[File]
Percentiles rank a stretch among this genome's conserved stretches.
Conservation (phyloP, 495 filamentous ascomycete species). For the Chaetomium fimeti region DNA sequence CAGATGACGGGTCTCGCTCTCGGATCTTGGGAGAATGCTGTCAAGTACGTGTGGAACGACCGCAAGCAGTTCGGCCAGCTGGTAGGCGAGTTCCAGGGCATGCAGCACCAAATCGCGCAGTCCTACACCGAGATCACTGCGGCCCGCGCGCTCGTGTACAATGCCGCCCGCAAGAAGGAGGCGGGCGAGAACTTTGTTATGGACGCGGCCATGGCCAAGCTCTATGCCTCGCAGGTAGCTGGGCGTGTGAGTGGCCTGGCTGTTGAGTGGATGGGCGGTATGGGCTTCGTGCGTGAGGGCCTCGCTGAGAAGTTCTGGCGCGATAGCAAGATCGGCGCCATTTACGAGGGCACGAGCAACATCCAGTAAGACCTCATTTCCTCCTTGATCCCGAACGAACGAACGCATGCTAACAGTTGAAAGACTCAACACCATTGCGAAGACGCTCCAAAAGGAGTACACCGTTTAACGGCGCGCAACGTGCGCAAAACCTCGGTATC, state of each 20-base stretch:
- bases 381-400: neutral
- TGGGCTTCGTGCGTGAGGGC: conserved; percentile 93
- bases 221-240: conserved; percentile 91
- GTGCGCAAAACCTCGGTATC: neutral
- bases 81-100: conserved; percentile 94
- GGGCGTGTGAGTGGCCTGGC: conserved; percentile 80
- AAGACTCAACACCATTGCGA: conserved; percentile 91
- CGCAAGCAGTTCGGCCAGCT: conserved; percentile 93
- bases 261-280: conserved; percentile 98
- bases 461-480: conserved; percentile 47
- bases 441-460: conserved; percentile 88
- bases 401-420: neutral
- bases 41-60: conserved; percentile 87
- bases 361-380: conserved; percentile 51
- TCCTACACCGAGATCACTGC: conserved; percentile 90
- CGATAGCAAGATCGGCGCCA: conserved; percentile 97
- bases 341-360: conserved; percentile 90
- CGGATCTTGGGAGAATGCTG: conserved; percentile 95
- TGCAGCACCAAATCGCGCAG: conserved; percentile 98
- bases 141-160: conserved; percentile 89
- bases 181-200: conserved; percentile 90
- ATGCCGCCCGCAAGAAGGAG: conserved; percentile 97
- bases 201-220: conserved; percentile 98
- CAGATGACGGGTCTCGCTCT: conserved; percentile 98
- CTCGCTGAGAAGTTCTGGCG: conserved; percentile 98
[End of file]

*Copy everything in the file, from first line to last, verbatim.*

Percentiles rank a stretch among this genome's conserved stretches.
Conservation (phyloP, 495 filamentous ascomycete species). For the Chaetomium fimeti region DNA sequence CAGATGACGGGTCTCGCTCTCGGATCTTGGGAGAATGCTGTCAAGTACGTGTGGAACGACCGCAAGCAGTTCGGCCAGCTGGTAGGCGAGTTCCAGGGCATGCAGCACCAAATCGCGCAGTCCTACACCGAGATCACTGCGGCCCGCGCGCTCGTGTACAATGCCGCCCGCAAGAAGGAGGCGGGCGAGAACTTTGTTATGGACGCGGCCATGGCCAAGCTCTATGCCTCGCAGGTAGCTGGGCGTGTGAGTGGCCTGGCTGTTGAGTGGATGGGCGGTATGGGCTTCGTGCGTGAGGGCCTCGCTGAGAAGTTCTGGCGCGATAGCAAGATCGGCGCCATTTACGAGGGCACGAGCAACATCCAGTAAGACCTCATTTCCTCCTTGATCCCGAACGAACGAACGCATGCTAACAGTTGAAAGACTCAACACCATTGCGAAGACGCTCCAAAAGGAGTACACCGTTTAACGGCGCGCAACGTGCGCAAAACCTCGGTATC, state of each 20-base stretch:
- bases 381-400: neutral
- TGGGCTTCGTGCGTGAGGGC: conserved; percentile 93
- bases 221-240: conserved; percentile 91
- GTGCGCAAAACCTCGGTATC: neutral
- bases 81-100: conserved; percentile 94
- GGGCGTGTGAGTGGCCTGGC: conserved; percentile 80
- AAGACTCAACACCATTGCGA: conserved; percentile 91
- CGCAAGCAGTTCGGCCAGCT: conserved; percentile 93
- bases 261-280: conserved; percentile 98
- bases 461-480: conserved; percentile 47
- bases 441-460: conserved; percentile 88
- bases 401-420: neutral
- bases 41-60: conserved; percentile 87
- bases 361-380: conserved; percentile 51
- TCCTACACCGAGATCACTGC: conserved; percentile 90
- CGATAGCAAGATCGGCGCCA: conserved; percentile 97
- bases 341-360: conserved; percentile 90
- CGGATCTTGGGAGAATGCTG: conserved; percentile 95
- TGCAGCACCAAATCGCGCAG: conserved; percentile 98
- bases 141-160: conserved; percentile 89
- bases 181-200: conserved; percentile 90
- ATGCCGCCCGCAAGAAGGAG: conserved; percentile 97
- bases 201-220: conserved; percentile 98
- CAGATGACGGGTCTCGCTCT: conserved; percentile 98
- CTCGCTGAGAAGTTCTGGCG: conserved; percentile 98